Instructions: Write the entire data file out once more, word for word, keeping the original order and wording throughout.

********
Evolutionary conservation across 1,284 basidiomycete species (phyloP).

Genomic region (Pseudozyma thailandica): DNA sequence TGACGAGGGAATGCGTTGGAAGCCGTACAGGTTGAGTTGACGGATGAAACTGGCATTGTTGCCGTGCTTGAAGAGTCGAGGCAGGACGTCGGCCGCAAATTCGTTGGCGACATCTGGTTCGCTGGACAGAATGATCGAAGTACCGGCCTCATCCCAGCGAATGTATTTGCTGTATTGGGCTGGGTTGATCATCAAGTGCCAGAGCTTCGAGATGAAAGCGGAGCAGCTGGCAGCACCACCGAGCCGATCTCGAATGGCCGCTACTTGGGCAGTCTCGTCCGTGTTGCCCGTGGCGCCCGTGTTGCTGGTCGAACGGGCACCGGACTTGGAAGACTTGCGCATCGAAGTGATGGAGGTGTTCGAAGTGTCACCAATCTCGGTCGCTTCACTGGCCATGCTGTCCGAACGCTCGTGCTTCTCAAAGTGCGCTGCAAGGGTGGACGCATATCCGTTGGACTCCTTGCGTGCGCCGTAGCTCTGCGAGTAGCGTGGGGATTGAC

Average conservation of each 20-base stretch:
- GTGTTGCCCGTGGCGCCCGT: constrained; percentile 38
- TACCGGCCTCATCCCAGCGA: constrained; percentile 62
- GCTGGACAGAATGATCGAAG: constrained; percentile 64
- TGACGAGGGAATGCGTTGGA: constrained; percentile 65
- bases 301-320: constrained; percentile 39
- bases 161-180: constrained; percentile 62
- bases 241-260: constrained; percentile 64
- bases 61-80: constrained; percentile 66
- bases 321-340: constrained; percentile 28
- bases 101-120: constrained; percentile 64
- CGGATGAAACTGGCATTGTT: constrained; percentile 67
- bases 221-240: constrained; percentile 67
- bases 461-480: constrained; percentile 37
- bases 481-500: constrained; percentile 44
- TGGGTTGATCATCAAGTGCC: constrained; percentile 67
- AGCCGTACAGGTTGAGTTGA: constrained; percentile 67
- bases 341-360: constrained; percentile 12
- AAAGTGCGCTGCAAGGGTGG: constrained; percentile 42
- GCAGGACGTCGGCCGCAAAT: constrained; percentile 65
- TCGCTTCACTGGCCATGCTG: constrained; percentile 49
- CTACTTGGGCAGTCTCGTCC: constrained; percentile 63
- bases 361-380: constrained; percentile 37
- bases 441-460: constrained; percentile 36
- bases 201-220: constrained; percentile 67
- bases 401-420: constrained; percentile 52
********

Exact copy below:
Evolutionary conservation across 1,284 basidiomycete species (phyloP).

Genomic region (Pseudozyma thailandica): DNA sequence TGACGAGGGAATGCGTTGGAAGCCGTACAGGTTGAGTTGACGGATGAAACTGGCATTGTTGCCGTGCTTGAAGAGTCGAGGCAGGACGTCGGCCGCAAATTCGTTGGCGACATCTGGTTCGCTGGACAGAATGATCGAAGTACCGGCCTCATCCCAGCGAATGTATTTGCTGTATTGGGCTGGGTTGATCATCAAGTGCCAGAGCTTCGAGATGAAAGCGGAGCAGCTGGCAGCACCACCGAGCCGATCTCGAATGGCCGCTACTTGGGCAGTCTCGTCCGTGTTGCCCGTGGCGCCCGTGTTGCTGGTCGAACGGGCACCGGACTTGGAAGACTTGCGCATCGAAGTGATGGAGGTGTTCGAAGTGTCACCAATCTCGGTCGCTTCACTGGCCATGCTGTCCGAACGCTCGTGCTTCTCAAAGTGCGCTGCAAGGGTGGACGCATATCCGTTGGACTCCTTGCGTGCGCCGTAGCTCTGCGAGTAGCGTGGGGATTGAC

Average conservation of each 20-base stretch:
- GTGTTGCCCGTGGCGCCCGT: constrained; percentile 38
- TACCGGCCTCATCCCAGCGA: constrained; percentile 62
- GCTGGACAGAATGATCGAAG: constrained; percentile 64
- TGACGAGGGAATGCGTTGGA: constrained; percentile 65
- bases 301-320: constrained; percentile 39
- bases 161-180: constrained; percentile 62
- bases 241-260: constrained; percentile 64
- bases 61-80: constrained; percentile 66
- bases 321-340: constrained; percentile 28
- bases 101-120: constrained; percentile 64
- CGGATGAAACTGGCATTGTT: constrained; percentile 67
- bases 221-240: constrained; percentile 67
- bases 461-480: constrained; percentile 37
- bases 481-500: constrained; percentile 44
- TGGGTTGATCATCAAGTGCC: constrained; percentile 67
- AGCCGTACAGGTTGAGTTGA: constrained; percentile 67
- bases 341-360: constrained; percentile 12
- AAAGTGCGCTGCAAGGGTGG: constrained; percentile 42
- GCAGGACGTCGGCCGCAAAT: constrained; percentile 65
- TCGCTTCACTGGCCATGCTG: constrained; percentile 49
- CTACTTGGGCAGTCTCGTCC: constrained; percentile 63
- bases 361-380: constrained; percentile 37
- bases 441-460: constrained; percentile 36
- bases 201-220: constrained; percentile 67
- bases 401-420: constrained; percentile 52